Motoring over a glass calm sea towards the coast of El Salvador, the excitement of getting to a new country is palpable. To the east, the sun has just come up and is throwing golden light on conical volcanos and then spreading out across the water. Behind us some 200-plus miles and over 30 hours of sailing is Guatemala and the southern border of Mexico. We’re in Central America now, and I can feel it.

I throttle the engine back while Jill and the boys get ready to set the anchor. We’re early. Getting Yahtzee into our destination of Bahia del Sol requires timing. We need to cross a shallow sandbar through breaking waves and are set to meet a pilot boat at high tide who will guide us and our buddy boats SUR and Arrow through the tumultuous, ever-shifting channel.

With over an hour to burn until our high tide meet-up, we stand on deck in the now blazing sun and look at what’s in front of us. Lines of frothing wave sets are hitting the beach and washing over what we can see is the entrance to the bay. Surfing daydreams ensue. Green coconut palms sit motionless in the still morning air and a V of pelicans swoops low, seemingly touching the water with their wingtips — but not quite. Taking in the scene, I know our family is in for a whole different cruising and traveling experience than we’re used to and love the sense of newness that comes with the anticipation.

STYLE CHANGE

El Salvador is roughly the size of Massachusetts and represents a departure from what we’re accustomed to in our typical cruising lives. While sailing through Mexico, California, Alaska, British Columbia and Washington, we mostly hopped from anchorage to anchorage and harbor to harbor. Oftentimes we’d only stay a single night in one place before moving on and rarely spent more than a few. Travel over land was typically relegated to several miles inland and we almost never rented cars or splurged on niceties such as hotels.

The thing about world traveling, especially on a sailboat, is that circumstances, situations and plans always change. We know this. Our surroundings are always going to evolve as we move and we must adapt to the new situations in which we find ourselves. To be sure, there are times when uncertainty can be uncomfortable, which is ok. That’s part of the allure of nomadic living, and it’s certainly one of the things that we’ve always embraced about this lifestyle. After all, if we live in constant comfort and don’t take the leap and go, we won’t experience new places, people, customs, and cultures. The movement is what makes it all possible.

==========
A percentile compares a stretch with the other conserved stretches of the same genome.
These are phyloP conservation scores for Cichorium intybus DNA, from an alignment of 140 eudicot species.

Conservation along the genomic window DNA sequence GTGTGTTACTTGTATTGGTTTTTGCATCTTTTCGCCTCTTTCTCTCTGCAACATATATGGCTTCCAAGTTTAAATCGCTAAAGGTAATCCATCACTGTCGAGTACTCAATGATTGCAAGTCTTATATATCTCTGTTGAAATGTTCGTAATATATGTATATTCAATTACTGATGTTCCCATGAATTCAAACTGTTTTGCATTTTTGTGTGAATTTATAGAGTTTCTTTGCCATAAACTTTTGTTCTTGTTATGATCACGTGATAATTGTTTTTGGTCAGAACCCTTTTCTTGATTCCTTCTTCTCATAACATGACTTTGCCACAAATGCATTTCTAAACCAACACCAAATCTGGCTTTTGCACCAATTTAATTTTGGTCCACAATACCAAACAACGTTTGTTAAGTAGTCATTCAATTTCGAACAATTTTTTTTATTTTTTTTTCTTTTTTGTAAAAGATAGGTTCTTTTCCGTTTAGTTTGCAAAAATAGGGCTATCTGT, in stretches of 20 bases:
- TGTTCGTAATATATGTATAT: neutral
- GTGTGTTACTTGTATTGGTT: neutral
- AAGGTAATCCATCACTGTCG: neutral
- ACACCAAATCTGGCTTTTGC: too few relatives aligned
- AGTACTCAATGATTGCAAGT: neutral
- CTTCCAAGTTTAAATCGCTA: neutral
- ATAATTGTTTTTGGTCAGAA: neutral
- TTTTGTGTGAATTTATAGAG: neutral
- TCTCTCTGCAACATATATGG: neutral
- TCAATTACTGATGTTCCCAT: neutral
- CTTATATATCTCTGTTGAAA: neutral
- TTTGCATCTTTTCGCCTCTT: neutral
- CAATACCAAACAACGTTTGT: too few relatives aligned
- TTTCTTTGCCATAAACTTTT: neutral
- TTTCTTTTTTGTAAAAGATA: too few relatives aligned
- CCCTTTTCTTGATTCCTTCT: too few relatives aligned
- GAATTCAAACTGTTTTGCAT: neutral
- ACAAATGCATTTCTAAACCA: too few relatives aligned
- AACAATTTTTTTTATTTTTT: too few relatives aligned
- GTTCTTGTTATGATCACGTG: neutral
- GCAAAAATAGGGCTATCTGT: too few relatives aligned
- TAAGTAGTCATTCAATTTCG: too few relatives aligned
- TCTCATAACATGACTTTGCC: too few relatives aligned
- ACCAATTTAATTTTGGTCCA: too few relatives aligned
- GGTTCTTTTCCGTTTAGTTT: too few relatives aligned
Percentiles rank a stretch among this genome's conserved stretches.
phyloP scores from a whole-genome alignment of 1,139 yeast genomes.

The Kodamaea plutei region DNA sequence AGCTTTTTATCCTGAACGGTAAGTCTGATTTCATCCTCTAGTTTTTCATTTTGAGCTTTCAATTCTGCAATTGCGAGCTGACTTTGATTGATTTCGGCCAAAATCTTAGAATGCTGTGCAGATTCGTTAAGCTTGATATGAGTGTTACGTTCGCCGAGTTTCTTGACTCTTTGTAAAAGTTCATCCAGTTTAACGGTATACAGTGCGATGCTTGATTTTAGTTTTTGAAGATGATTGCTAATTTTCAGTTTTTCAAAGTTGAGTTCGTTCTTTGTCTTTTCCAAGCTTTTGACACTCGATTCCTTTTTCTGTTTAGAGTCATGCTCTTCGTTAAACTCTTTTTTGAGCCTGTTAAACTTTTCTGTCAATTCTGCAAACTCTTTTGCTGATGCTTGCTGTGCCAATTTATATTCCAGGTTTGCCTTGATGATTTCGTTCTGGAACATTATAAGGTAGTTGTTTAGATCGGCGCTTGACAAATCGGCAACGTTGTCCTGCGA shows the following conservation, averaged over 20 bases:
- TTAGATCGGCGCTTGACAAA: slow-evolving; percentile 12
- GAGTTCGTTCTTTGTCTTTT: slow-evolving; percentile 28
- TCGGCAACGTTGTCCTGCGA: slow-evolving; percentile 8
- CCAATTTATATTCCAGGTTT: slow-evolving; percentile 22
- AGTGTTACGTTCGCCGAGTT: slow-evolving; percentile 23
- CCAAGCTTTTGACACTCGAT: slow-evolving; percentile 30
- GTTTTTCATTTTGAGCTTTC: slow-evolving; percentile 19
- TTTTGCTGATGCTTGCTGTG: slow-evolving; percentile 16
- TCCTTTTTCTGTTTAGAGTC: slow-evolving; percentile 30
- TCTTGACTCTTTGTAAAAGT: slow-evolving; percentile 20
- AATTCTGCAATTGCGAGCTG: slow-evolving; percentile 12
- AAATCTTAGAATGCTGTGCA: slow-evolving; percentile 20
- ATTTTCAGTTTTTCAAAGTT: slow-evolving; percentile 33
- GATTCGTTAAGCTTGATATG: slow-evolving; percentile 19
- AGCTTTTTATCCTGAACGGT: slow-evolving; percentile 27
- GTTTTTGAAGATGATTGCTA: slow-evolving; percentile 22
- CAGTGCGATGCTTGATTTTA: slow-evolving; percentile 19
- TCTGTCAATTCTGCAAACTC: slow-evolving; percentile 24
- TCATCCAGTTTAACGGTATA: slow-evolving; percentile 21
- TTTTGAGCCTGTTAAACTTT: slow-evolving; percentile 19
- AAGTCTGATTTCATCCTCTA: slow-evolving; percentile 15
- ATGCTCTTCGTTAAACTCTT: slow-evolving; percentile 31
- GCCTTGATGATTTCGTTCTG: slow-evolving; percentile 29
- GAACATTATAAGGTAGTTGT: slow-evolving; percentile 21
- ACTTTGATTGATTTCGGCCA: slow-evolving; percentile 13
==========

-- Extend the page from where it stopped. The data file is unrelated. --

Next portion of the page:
With few harbors and anchorages along the coastline of El Salvador, our typical cruising routines changed here. Once over the bar and settled inside, Bahia de Sol became our base of operations for inland travel. Fortunately for us, it didn’t take much time to get used to this new style of cruising. While not as inexpensive as Mexico, we are still within our means to rent a car to tour the country and are having a blast doing so.

Driving up the coast for a few days, we strapped our surfboards to the roof of the rental, caught waves, ate great food, and found getaways that seemed well off the beaten path. We headed north into the mountains and discovered waterfalls to cool ourselves in and hiked the tallest volcano in the country. We experienced small towns that seemed like we’d been transplanted into the European countryside and even wove our way through the hustle-and-bustle of El Salvador’s capital city of San Salvador.

Along the way, even when one stop didn’t work out the way we’d planned or hoped, we rolled with it and enjoyed the experience of figuring out something new on a mere whim. For us, if one thing is certain, it’s that we’ll never know what the next adventure is going to be if we don’t go for it. And go for it we did. That, my friends, is El Salvador.

The boys never seem to miss a photo op.
Mask wearing and social distancing is widely followed in El Salvador. At El Tunco, “One Surfboard” distance is the protocol.
Magnus (left) watches our buddy Chase (far right) catch a wave at El Tunco, one of the best spots for surfing in El Salvador.
Tying boards to our rental car for another surf adventure.
Porter comes out of the water at El Tunco after a morning surf session.
A pair of macaws that live at Bahia del Sol.
One of our favorite parts of land travel is finding unique places to stay. Juayua, El Salvador.
Beautiful plazas are a regular feature of towns throughout El Salvador (and Latin America in general). Ahuachapan, El Salvador.
There are 20 potentially active volcanos in El Salvador. With the help of a guide, we hiked to the top of the tallest — Santa Ana.
The dark volcano is Izalco, which was born in 1770 and is the youngest in El Salvador.
The boys take a break from the pool at our rental house to look out at Lago de Coatepeque. The rim of volcano Santa Ana is the tallest peak in the distance.
Views of Lago de Coatepeque are breathtaking.
Porter wades into the cool water of Tamanique Falls, while Jill and Magnus shower underneath it.
This elaborate labyrinth (similar to a maze) took us longer to navigate than expected.
Says it all…

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